“I think there’s so many times where you sit in a writing class, and someone has written about a female character,” Schumacher said. “Maybe there’s some good aspects about this character, but maybe there’s some stereotypes. Representation is really important, and I think experience behind it is really important.”
With more women supporting each other to carve out their space in film, women-only spaces can inspire some to pursue projects outside of their comfort zone. Giving women the opportunity to try is what makes Fusion so important to its leadership team, including Schilling and Schumacher.
“I’ve had friends who never really thought they could be a cinematographer and are now my DP on a bunch of friends’ projects,” Schumacher said. “And, they’re women too, which is awesome. I think there needs to be more of an energy like ‘You can do things if you set your mind out to them.’”
The festival was designed to place particular emphasis on female-led projects, since for film students and professionals alike, the word “director” feels inherently masculine. The female- identifying students in this article have discussed feeling as if they’re looking into the film department with a subconscious filter provided by the male gaze.
Everyone seems to be asking, as the term film bros gets constantly tossed around, who’s going to be the next Todd Phillips or Quentin Tarantino? While female creators want to occupy the same creative space with the same renown as these men, right now they cannot, given the cyclic nature of the industry’s patriarchy. Not to mention, there’s a yearning for female-identifying artists to be admired as their own and not compared to the male predecessors of their craft.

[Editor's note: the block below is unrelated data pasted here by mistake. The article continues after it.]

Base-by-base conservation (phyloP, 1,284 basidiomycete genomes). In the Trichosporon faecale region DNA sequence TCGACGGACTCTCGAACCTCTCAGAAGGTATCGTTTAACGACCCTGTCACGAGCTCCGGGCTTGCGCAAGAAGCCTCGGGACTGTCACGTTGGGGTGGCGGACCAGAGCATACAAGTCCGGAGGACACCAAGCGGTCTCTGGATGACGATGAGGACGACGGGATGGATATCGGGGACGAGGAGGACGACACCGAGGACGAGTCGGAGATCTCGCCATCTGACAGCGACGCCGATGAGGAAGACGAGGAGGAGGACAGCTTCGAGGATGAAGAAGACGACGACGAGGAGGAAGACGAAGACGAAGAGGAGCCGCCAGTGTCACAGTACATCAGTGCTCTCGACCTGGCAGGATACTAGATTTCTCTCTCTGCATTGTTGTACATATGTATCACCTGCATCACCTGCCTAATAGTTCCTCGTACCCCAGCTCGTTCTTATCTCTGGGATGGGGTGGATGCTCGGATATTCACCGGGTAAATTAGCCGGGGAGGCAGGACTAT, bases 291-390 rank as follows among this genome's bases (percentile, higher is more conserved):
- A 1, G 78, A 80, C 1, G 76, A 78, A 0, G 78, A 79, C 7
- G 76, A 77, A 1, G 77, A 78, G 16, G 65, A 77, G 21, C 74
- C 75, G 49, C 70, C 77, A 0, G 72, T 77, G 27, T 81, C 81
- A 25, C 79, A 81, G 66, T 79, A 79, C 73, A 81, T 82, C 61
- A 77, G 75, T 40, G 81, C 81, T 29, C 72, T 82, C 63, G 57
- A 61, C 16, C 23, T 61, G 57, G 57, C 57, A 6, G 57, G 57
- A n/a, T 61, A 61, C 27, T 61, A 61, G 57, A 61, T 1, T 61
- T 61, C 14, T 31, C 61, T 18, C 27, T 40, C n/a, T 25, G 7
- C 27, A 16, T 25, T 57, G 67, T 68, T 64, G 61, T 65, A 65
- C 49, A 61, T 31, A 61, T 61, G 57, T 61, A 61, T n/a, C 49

Originally planned for early April, the festival was cancelled due to COVID-19, thus removing the opportunity to build up the voices of female-identifying students who aren’t used to feeling represented in their professional fields. Instead, Schumacher and other female-identifying students continue to face moments when they remember that sexism still exists, even in an academic environment advertised to be extremely liberal and progressive.
As microaggressions, institutionalized sexism and generations of male-domination come into play, the voices of women in film are constantly shoved into predetermined boxes or silenced. Hardly enough women win awards or out-profit the box office. Even less of these few are women of color. In participating in the Fusion Film Festival, Schumacher and Schilling intended to use the privilege of going to the top film institution in the nation to empower the voices of female artists who also witness the inequalities throughout the industry that they themselves hope to enter.
Schumacher notes that aside from the sexism rampant in the industry, Tisch has put her in a place to achieve what she wants to achieve, and the festival could’ve brought the journey full circle. But even with the cancellation, the organizers hope female-identifying students will remember Fusion’s mission of showcasing female talent beyond societal and classroom expectations. Schumacher’s most recent role as co-producer, under her team’s production company Arachnid Films, stars two strong female-identifying leads, Stefanie Scott (“A.N.T Farm”, “Insidious: Chapter 3”) and Isabelle Fuhrman (“Orphan”, “Hunger Games”). The film is a mythological horror feature titled “The Last Thing Mary Saw” and it’s currently in post-production.
“There’s times where I’m just not taken seriously, and that’s by students and faculty too,” Schumacher said. “There’s a lot of people — both male and female professors — who have told me, you can’t do it. And I’m like, what are you talking about? I’m doing it.”
Special thanks to all the women who participated in the interview process: Madeleine Schumacher, Zoey Schilling, Marianna Kaimakliotis and Sofia Bara.
Email Chandler Crump at [email protected] for more on her article.